Medicare has specific times of the year when you can enroll in, change, or cancel your coverage. Here are a few important dates to keep in mind as you begin the process with Medicare.

 

October 1: Next Year’s Plans Released Publicly

 

Medicare Advantage and Part D plans for the next year are released. The private insurance companies that provide these plans publish the premium prices and coverage details for the following year on this date. This is the first day Medicare Choice Group will be able to discuss changes and help you decide whether to switch plans.

 

October 15 – December 7: Annual Enrollment Period

 

This is the time period during which you can make changes to your Medicare Advantage and Part D prescription drug plans. Whichever plan you are enrolled in at the end of this period will be the plan you have for the next year. If you’re wondering why you would want to change your plan, read this article about the importance of re-evaluating your plan from year to year.

 

January 1: New Coverage Period Begins

 

Any changes made to your Medicare plan during the Annual Enrollment Period go into effect at the beginning of the following year and coverage for the year begins on January 1.

 

January 1 – March 31: Open Enrollment Period

 

During this time period, you can drop your Medicare Advantage plan and enroll in Original Medicare or into a different Medicare Advantage plan. Part D plans will also be available to enroll in, but Medicare Supplement plans may or may not be available to enroll in at this time. If you are in Original Medicare, you cannot do the opposite and enroll in a Medicare Advantage plan during this time period (Jan 1 - March 31). Learn more about enrollment periods here.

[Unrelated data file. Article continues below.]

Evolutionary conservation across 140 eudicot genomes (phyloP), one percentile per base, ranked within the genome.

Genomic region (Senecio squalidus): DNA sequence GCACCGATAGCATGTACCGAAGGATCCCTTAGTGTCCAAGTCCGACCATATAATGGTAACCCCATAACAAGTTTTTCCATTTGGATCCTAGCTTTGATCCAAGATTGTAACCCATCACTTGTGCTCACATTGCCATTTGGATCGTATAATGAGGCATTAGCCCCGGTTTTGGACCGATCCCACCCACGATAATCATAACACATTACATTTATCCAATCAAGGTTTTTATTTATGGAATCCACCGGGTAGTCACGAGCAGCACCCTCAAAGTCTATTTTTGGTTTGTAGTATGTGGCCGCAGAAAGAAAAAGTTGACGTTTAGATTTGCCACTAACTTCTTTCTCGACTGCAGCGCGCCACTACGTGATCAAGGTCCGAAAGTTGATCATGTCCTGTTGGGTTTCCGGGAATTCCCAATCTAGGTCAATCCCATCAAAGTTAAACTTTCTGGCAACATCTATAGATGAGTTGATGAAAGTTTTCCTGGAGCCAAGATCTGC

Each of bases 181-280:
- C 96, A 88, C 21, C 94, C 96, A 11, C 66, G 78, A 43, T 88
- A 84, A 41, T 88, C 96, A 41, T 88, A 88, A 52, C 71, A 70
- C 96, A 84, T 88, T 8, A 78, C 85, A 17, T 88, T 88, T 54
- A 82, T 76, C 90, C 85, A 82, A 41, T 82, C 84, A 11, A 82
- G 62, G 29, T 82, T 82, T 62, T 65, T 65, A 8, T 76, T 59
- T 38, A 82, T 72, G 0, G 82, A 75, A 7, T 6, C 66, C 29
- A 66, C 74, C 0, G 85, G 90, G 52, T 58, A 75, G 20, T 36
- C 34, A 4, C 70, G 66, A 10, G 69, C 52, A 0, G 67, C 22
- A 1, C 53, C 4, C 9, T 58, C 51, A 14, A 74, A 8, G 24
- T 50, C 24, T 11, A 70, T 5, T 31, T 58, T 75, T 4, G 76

Seven-Month Initial Enrollment Period Tied to your Birthday

 

The Initial Enrollment Period for Medicare begins three months before your 65th birthday, includes your birthday month, and continues for the three months following your birthday month. It’s important to enroll during this period or you may face penalties for the rest of your life. Find out how to delay enrollment if you are still working at 65 in this article. If you filed to receive Social Security benefits before you turn 65, you will automatically be enrolled in Parts A and B of Medicare on your 65th birthday.

 

While these are the important dates, there are a few other technicalities about Medicare that are good to know. For more information, check out other articles or reach out to a licensed Medicare agent today.